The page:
There have been several responses lately to the challenge from one letter writer for the Marines to “man up” and drop their resistance to the don’t ask, don’t tell repeal. These responses challenge the right of anyone not a Marine now or then to state their views.
I don’t qualify either. I was merely an Army draftee, serving during the Vietnam era. But the Army then didn’t seem to have a problem with homosexuality.
I was morning report clerk for a headquarters infantry company in Germany in 1970-71. I typed up Article 32 charges for sodomy, pressed by German nationals against American GIs.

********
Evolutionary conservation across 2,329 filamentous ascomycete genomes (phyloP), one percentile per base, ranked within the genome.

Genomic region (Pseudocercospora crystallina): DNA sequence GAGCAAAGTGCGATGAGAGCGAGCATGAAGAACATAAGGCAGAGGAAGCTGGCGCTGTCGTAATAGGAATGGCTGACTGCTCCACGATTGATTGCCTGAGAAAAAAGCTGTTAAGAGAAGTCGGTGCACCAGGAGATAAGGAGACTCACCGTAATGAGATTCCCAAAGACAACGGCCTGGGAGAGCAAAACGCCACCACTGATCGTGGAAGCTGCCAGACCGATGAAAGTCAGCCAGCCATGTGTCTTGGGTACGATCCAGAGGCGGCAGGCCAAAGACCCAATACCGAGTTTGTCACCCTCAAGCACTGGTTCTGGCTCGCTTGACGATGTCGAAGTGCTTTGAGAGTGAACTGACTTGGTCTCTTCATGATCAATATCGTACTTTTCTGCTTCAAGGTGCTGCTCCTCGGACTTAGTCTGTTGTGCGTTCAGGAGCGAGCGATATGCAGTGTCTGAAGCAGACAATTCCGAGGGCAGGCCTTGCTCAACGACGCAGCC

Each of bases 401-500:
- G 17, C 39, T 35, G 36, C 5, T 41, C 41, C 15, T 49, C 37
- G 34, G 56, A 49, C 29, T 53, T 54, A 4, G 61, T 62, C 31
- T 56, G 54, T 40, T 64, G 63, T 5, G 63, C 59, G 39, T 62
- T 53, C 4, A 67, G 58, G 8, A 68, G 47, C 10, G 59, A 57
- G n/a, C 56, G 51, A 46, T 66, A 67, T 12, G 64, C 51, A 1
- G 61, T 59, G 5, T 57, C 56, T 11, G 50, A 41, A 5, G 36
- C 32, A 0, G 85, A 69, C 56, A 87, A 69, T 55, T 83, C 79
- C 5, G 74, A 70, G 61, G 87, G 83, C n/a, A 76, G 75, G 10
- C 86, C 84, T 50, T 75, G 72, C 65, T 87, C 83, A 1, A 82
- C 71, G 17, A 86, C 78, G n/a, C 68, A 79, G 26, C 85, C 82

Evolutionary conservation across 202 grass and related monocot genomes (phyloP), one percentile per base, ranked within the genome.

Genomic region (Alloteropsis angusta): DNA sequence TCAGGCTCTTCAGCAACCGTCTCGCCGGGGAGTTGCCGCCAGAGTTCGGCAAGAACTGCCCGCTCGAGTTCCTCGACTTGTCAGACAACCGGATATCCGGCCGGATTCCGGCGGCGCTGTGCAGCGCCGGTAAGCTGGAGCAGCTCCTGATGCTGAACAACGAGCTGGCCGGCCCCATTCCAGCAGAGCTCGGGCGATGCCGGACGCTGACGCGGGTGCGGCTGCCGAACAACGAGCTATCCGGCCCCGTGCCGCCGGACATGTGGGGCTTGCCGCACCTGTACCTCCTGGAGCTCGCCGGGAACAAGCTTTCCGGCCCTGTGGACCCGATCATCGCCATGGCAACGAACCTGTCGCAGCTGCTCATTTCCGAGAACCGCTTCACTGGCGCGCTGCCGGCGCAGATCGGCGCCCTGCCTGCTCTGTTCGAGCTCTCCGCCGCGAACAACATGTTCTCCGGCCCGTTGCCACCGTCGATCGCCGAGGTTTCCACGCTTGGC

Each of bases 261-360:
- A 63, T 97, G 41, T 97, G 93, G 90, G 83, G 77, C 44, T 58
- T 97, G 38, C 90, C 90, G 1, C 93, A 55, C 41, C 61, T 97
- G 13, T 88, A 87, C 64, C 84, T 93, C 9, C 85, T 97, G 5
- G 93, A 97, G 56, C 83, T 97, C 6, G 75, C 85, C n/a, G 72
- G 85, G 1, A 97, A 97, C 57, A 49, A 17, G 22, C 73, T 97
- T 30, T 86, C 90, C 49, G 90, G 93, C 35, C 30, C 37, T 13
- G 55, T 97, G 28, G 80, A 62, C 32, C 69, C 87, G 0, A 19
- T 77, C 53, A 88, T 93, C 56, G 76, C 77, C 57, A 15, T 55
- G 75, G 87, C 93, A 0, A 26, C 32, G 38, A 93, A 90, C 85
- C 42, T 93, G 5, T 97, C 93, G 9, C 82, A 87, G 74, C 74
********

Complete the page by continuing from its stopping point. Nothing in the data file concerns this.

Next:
My two commanding officers, one a helicopter pilot from upstate New York, the other ROTC from Kansas, had one criterion: Is he a good soldier? In the cases I dealt with, they were, and charges were either dropped or prosecuted minimally.
We lived in an old Wehrmacht barracks, and trained in the field under primitive sanitation conditions. Privacy was non-existent. Homosexuality was never a problem, and we obviously had homosexuals – the word “gay” wasn’t used yet. And we were a combat arms battalion.
If the Marines need some help with their fears, maybe they should call on the Army. Or on any male in town who belongs to a health club. We can calm them down. And we promise not to hold their hand.